Was your business agile enough to respond to 2020?
I can’t believe it’s October – the beginning of the fall season here in the northern hemisphere. I can’t believe time went by so quickly. It feels as if it were only yesterday when we had to go into lock-down to respond to the pandemic.
One thing that seems to be pervasive this past 2020 is that we couldn’t make any detailed, long term plans. For example, I had to give up two major bucket-list trips this year that I was researching and planning for as far back as the latter half of 2019. I’ve had to sense and adapt to the ever-changing landscape constantly. I only planned as far as a month at most. Preparing for an entire year that’s always changing due to the pandemic was a waste of time.
For my trips, I had paid for certain things in advance. One reason for doing this early was to lock-in on fairly reasonable (cheap) airline ticket prices for premium economy. The other was to amortize my payments, since paying it in one big payment was very painful on the pocket. Moreover, I also purchased travel insurance, just in case, given the potential uncertainty of a trip 8 to 12 months far out into the future.
The (Mostly) Silver Lining
By the time the pandemic hit in March, I had already paid fully for my first trip since it was happening in April. Thankfully, I was able to get a full refund on the hotels that I had booked. However, I couldn’t get the airline ticket refunded. Instead, I got an extension by the airline to use the booking for a future trip.
For my second major trip, I had only spent about 30% of the cost. I was lucky to get all the money back. I even got my airline ticket refunded for the 2nd trip. I also got my money back from the trip insurance I paid for since it no longer applied.
I got about 90% of my money back. The remaining 10% was from the airline (who shall remain nameless here). Which now brings me to the point of this newsletter: except for that one airline, all the other businesses were able to respond very nimbly to the ever-changing conditions brought about by the pandemic. As a result, they were able to preserve goodwill to customers (me, in particular). Yes, these companies were impacted. But they were still able to elicit positive outcomes for themselves and their customers. How come the other airline could not? As a customer, I would go back and do business with all except for that one airline. I’ve since put that airline in my “Do not fly unless you have no options” list.
Is your organization nimble enough?
Upon reflecting on the vents of the last 5-6 months of the pandemic, was your department or organization agile enough to pivot in the pandemic quickly?
When people think about Agile, they usually think about applying Scrum and Kanban to their delivery teams. Limiting your thinking to this scope constrains your transformation prematurely. People neglect to look at the big picture – their entire organization – and it’s ability to turn on a dime, especially with unforeseen circumstances (like this pandemic).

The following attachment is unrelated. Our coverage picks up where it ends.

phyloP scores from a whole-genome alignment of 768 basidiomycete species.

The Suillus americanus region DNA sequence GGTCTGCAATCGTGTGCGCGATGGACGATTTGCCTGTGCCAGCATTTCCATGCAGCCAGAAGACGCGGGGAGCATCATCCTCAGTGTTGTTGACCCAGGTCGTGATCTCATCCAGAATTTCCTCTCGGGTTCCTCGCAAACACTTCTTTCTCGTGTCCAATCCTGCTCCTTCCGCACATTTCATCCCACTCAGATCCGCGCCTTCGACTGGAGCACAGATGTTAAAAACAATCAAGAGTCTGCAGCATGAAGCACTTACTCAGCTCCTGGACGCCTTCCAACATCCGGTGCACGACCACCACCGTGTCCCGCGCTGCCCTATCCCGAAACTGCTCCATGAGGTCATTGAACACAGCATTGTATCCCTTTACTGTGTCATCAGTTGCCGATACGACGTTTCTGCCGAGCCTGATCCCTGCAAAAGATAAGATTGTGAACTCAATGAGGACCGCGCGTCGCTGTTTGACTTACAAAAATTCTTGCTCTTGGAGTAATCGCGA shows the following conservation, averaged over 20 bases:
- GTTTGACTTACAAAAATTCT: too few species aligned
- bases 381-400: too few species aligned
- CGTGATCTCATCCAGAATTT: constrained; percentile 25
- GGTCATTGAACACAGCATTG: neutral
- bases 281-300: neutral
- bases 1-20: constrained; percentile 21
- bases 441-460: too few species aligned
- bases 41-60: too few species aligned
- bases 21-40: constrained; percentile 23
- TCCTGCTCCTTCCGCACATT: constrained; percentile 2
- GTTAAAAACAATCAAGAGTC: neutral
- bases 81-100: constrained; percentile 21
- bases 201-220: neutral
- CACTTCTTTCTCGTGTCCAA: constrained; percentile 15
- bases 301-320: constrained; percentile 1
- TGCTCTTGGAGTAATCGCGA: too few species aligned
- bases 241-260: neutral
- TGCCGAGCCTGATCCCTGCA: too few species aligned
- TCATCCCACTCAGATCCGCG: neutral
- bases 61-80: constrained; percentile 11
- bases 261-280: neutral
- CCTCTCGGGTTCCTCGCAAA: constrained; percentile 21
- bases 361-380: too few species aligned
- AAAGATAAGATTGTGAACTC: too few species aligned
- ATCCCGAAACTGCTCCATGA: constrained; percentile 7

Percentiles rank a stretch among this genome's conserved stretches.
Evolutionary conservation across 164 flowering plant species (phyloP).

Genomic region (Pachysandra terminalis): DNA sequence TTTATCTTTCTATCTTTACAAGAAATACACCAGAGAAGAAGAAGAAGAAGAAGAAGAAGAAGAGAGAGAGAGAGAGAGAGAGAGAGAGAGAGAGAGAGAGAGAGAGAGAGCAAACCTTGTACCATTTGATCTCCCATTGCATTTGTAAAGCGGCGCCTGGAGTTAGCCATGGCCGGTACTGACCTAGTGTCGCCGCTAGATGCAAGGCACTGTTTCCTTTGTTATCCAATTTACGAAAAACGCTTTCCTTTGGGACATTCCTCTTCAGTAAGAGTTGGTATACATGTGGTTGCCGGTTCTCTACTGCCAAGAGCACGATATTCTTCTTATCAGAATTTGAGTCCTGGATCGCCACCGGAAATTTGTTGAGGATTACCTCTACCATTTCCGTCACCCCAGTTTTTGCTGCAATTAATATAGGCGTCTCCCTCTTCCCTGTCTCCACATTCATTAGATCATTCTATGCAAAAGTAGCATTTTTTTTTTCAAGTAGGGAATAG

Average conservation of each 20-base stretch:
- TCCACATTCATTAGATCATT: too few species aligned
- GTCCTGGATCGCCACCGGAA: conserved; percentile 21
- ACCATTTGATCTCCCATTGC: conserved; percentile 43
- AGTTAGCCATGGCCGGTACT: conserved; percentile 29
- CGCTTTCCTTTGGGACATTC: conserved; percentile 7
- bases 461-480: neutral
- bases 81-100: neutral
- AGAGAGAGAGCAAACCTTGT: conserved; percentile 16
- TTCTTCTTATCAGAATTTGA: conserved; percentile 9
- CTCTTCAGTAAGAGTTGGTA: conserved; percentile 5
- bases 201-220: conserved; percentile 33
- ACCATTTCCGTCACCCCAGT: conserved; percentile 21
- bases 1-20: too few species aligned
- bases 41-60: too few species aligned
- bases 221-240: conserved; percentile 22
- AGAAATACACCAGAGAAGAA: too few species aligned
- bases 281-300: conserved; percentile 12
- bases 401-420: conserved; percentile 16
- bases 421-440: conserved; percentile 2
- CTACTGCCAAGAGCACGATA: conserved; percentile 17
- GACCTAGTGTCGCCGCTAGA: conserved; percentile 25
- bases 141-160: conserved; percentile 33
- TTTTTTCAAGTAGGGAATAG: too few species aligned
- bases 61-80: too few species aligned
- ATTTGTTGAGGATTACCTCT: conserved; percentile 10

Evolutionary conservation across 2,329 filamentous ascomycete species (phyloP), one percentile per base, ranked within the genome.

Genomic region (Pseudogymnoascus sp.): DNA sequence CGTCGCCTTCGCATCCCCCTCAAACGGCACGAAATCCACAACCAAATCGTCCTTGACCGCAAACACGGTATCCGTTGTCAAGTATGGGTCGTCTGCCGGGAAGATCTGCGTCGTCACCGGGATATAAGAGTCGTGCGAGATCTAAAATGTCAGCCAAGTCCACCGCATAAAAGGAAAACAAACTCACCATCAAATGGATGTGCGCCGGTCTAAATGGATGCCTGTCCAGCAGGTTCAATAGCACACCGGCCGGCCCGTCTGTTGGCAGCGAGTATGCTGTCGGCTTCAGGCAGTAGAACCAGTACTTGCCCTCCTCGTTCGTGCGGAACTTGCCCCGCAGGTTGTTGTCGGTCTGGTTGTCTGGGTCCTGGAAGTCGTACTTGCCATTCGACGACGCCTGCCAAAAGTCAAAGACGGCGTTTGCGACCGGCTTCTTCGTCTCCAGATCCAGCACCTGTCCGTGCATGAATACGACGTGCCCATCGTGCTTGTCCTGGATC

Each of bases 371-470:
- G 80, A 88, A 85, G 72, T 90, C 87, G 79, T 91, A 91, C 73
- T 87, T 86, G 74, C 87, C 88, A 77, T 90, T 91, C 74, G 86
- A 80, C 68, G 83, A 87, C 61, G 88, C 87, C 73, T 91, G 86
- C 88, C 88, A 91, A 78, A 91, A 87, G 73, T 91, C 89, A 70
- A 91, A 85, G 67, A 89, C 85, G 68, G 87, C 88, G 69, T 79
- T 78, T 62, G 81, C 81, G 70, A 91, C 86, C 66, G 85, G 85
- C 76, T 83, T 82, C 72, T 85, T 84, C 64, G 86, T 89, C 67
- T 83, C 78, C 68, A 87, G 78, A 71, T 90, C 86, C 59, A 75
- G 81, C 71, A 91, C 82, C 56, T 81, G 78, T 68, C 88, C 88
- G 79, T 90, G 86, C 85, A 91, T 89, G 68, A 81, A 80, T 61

Business Agility implies that you and your entire business – not just delivery teams – can quickly respond and adapt to whatever is happening. Not only your engineering teams – but other areas of your company, like Finance, Sales, Customer Support, or HR, etc. – need to adapt, adjust, and deliver fast.
In my trip example, all the other businesses I had dealt with were able to adapt to the pandemic, except for the one airline (who couldn’t give me a refund). That fact tells me that this airline had a very brittle organization that couldn’t respond well to the new pandemic landscape.
I also tried to be as agile about my finances by amortizing the second trip’s expense at regular intervals. I didn’t pay everything upfront in one shebang. Notice how similar this kind of thinking is similar to iterative product development. I’m just applying it in the financial context.
Seeing the lack of Business Agility first hand
I was one of the coaches at a large company (about 25,000+ people), helping roll out Agile to the enterprise, the first of it’s kind back in the early- to mid-2000s. I started seeing how this lack of agility in other areas of the company impacted Scrum or Kanban delivery teams. The pain point for engineering was trying to deliver new products and services, and yet a 3-month (average) procurement process from Finance hampered them from releasing things in time. This pain became very evident, especially when a particular service or feature became viral. During these scenarios, engineering needed extra hardware or software quickly to scale up. Imagine what could have happened had the procurement occurred in a month instead of three.
How does one affect change in other parts of the organization, so that you don’t hamper your delivery teams? I’ve already written a couple of posts about performance reviews, for example, that address the lack of agility in the HR arena. In the next few newsletters, I’ll highlight some specific examples in other company areas that I’ve encountered. I’ll recount some of the approaches I did to make them a little more agile. Hopefully, the next few newsletters will give you some ideas on how to build a bit of business agility in your company.
In anticipation of my next newsletter, I’d love to hear from you. I’d like you to think about the paradoxical situations you’ve encountered between your Agile delivery teams and the organization areas that impact their agility. Drop me a note – I might highlight it as an example, and how I solved it (or something similar) in my upcoming newsletters on overall business agility.